Scathing article targets state welfare system

A single mother, 19, with no income and a 10-month-old baby, applies for monthly $235 welfare checks in DeKalb County.

But because she has no child care for her daughter, Brianna Butler cannot satisfy the state requirements that she attend job-applicant classes.

The Huffington Post’s Peter S. Goodman, in an article last week, spotlighted Butler’s predicament in a stark, in-depth portrait of the Georgia welfare system.

Gaining cash assistance has become increasingly difficult in Georgia and many other states since 1996, when President Bill Clinton signed landmark welfare reform legislation. And especially in the past few years, with the overall economy weakening, poverty has increased in Georgia.

Between 1996 and 2010, the number of families with poor children in Georgia nearly doubled, yet at the same time, the percentage of Georgians poor families with children who were receiving cash assistance dropped from 98 percent to 8 percent, the article said.

Georgia Department of Human Services officials could not be reached by GHN for comment on the article.

Ann Carter, the Temporary Assistance to Needy Families (TANF) unit manager at the agency, told the Huffington Post that the drop in welfare recipients ‘‘is good news.’’

“The goal is to remove them to self-sufficiency, and as soon as possible,’’ she said.

“Once we explain the program, the majority of people are going to withdraw their applications because of the work requirements,’’ Carter told the Huffington Post.

The article reported that Butler said repeatedly that she wants to work. But jobs have been hard to get since the economic downturn.

Last year, Georgia’s unemployment rate hovered near 10 percent, but the number of applications for cash assistance was down by half from 2004, when the state’s population was smaller and its economy much better.

Why would fewer people seek help when times are worse? Social Services agencies told the Post that welfare office staffers actively discourage people from applying for welfare.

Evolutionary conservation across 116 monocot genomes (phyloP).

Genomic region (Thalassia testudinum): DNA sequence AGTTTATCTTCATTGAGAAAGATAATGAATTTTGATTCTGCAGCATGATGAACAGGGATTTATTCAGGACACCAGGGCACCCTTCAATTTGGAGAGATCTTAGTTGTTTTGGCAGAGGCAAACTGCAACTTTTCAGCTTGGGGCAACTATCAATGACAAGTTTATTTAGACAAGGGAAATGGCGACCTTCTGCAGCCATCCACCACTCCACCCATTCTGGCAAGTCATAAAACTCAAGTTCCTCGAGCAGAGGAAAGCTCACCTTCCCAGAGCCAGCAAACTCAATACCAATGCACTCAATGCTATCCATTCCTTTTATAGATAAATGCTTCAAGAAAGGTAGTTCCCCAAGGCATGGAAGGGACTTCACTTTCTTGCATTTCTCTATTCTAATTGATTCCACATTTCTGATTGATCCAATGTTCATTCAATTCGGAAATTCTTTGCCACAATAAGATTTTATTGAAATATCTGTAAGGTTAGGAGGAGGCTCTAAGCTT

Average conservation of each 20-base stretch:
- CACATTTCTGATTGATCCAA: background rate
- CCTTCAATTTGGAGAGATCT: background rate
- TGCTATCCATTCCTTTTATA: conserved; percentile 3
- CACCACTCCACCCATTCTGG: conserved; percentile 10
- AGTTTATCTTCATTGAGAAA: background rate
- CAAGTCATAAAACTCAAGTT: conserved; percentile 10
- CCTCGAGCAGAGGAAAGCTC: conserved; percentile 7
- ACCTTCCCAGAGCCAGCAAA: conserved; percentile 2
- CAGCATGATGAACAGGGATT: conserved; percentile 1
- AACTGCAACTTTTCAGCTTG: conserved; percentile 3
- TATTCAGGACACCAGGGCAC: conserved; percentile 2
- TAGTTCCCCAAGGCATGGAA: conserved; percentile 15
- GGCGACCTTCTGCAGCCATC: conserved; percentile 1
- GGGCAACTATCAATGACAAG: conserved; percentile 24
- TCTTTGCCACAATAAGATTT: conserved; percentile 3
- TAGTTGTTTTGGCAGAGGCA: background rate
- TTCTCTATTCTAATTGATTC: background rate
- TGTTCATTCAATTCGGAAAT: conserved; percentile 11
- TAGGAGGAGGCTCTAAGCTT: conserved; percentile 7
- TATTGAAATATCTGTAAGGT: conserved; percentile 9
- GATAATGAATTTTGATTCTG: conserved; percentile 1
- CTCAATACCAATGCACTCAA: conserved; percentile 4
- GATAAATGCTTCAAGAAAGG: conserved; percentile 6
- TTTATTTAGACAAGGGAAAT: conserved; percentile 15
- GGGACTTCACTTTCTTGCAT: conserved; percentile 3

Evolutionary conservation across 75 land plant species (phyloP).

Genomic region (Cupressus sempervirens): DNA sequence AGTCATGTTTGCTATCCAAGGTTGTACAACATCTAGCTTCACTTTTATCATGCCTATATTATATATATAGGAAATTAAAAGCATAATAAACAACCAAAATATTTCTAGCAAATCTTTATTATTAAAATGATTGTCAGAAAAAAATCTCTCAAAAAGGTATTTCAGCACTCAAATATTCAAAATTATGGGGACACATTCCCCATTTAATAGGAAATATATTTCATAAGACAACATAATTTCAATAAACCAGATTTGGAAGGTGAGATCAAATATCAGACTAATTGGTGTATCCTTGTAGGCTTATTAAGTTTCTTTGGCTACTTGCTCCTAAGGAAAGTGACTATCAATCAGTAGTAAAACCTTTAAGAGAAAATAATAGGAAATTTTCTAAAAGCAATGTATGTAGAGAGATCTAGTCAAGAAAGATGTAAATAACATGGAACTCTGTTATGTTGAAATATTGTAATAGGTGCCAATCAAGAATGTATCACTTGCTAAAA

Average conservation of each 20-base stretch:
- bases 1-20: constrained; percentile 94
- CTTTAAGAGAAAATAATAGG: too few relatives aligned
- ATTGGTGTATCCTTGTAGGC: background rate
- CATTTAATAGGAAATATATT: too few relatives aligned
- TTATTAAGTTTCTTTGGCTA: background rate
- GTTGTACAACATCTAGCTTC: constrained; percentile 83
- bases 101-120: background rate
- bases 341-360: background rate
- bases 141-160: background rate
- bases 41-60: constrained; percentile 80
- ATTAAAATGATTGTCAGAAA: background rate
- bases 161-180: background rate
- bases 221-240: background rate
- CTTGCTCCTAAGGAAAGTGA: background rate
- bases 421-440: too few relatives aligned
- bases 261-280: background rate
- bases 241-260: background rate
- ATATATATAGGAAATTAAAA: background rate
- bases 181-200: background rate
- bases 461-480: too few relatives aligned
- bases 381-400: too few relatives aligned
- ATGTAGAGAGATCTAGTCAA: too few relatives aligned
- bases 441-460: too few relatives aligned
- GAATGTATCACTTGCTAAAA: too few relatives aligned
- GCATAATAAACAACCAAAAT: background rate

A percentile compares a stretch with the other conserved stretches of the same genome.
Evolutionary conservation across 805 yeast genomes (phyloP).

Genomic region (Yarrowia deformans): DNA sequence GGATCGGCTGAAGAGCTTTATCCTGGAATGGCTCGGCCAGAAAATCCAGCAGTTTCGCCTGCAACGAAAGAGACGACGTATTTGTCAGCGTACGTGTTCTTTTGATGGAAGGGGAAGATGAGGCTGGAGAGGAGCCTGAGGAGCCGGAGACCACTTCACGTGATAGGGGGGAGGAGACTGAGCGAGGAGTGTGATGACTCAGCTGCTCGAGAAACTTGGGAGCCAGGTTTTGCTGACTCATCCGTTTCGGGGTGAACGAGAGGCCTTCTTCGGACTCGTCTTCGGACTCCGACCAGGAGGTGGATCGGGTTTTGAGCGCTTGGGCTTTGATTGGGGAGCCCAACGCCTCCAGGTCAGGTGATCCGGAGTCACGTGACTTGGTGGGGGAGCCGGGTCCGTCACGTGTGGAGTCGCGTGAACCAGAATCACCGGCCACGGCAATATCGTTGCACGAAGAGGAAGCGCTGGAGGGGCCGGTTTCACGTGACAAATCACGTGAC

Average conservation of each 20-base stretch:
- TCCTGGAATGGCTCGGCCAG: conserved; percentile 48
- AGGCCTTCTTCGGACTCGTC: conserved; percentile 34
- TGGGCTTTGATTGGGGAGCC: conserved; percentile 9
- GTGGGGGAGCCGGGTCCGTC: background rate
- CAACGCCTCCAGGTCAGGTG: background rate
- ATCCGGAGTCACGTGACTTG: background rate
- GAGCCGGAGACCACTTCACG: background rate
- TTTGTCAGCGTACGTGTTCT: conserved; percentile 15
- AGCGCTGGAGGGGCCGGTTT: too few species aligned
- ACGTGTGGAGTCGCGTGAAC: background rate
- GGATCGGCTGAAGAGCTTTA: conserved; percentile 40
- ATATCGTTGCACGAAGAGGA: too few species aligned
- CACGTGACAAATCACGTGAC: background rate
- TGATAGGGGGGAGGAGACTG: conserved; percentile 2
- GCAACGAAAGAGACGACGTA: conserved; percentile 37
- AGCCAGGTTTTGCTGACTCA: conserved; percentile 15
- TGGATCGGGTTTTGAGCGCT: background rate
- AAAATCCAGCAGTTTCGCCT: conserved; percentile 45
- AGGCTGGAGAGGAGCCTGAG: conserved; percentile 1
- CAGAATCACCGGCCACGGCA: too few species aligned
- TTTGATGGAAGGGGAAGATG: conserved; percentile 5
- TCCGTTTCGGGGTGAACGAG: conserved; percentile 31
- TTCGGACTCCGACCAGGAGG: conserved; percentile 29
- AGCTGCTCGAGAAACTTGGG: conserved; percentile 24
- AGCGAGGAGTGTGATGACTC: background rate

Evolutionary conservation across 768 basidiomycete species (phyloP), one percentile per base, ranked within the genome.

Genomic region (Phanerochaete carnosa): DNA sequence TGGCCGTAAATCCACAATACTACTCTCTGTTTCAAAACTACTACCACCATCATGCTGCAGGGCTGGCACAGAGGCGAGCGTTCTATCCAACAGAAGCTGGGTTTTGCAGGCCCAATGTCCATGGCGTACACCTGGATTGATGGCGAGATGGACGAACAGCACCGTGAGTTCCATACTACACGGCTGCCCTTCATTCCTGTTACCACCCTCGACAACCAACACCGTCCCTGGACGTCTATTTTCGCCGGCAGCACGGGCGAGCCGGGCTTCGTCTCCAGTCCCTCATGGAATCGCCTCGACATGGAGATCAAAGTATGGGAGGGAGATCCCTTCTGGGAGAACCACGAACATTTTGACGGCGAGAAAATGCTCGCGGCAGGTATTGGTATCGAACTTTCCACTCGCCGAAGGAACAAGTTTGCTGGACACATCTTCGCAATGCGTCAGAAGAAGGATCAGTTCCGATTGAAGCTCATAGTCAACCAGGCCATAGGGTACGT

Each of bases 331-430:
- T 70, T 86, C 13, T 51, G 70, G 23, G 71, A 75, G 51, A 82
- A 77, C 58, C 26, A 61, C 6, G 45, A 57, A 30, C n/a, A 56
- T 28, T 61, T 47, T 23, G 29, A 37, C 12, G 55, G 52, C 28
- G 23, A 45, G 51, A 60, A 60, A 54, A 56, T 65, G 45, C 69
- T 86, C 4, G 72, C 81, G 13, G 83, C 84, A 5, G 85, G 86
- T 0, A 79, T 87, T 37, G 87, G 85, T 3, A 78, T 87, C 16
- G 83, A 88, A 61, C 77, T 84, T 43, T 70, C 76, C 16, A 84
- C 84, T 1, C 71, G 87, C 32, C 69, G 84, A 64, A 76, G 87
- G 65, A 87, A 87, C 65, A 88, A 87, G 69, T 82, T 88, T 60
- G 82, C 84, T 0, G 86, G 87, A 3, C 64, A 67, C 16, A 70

“They’re not giving out TANF anymore,’’ Allison Smith, director of public policy for the Georgia Coalition Against Domestic Violence, said in the Post article.

“Nobody gets on in Georgia,’’ said LaDonna Pavetti, of the Center on Budget and Policy Priorities. (Here’s a link to the Huffington Post article. Some of the content in the story may anger or disturb some readers.)

Poverty has a profound effect on health, research has shown.

Dante McKay of the advocacy group Voices for Georgia’s Children, when asked by GHN to comment on the Post story, said, “Studies show that poverty negatively influences child health and development in a number of ways, including infant mortality [and] greater risk of injury from accidents or physical abuse or neglect.’’

Dr. Harry Heiman, director of health policy for the Satcher Health Leadership Institute at the Morehouse School of Medicine, said Tuesday that poverty and education ‘‘are the two most important drivers of health.’’

“Children growing up in an impoverished community have fewer educational opportunities,’’ Heiman said. And the level of education is strongly correlated with a well-paying job, he added.

Poor neighborhoods often are food deserts, where access to fresh food and vegetables is lacking, he noted.

The government supports poor families through programs such as Medicaid, food stamps and WIC, Heiman said. But tight state budgets have put pressure on that safety net, he said.

Earlier this year, the state Legislature erected another hurdle for would-be welfare recipients: drug testing. Low-income adults seeking public assistance will have to pass a drug test before receiving benefits under the measure, which was signed by Gov. Nathan Deal in April.

Supporters said the new law puts welfare applicants on the same footing as people who must take drug tests to get jobs. “The ultimate goal is to give people a hand up, not a handout,’’ Sen. John Albers (R-Roswell) said of the law.

The new Georgia law is expected to trigger a legal fight over its constitutionality.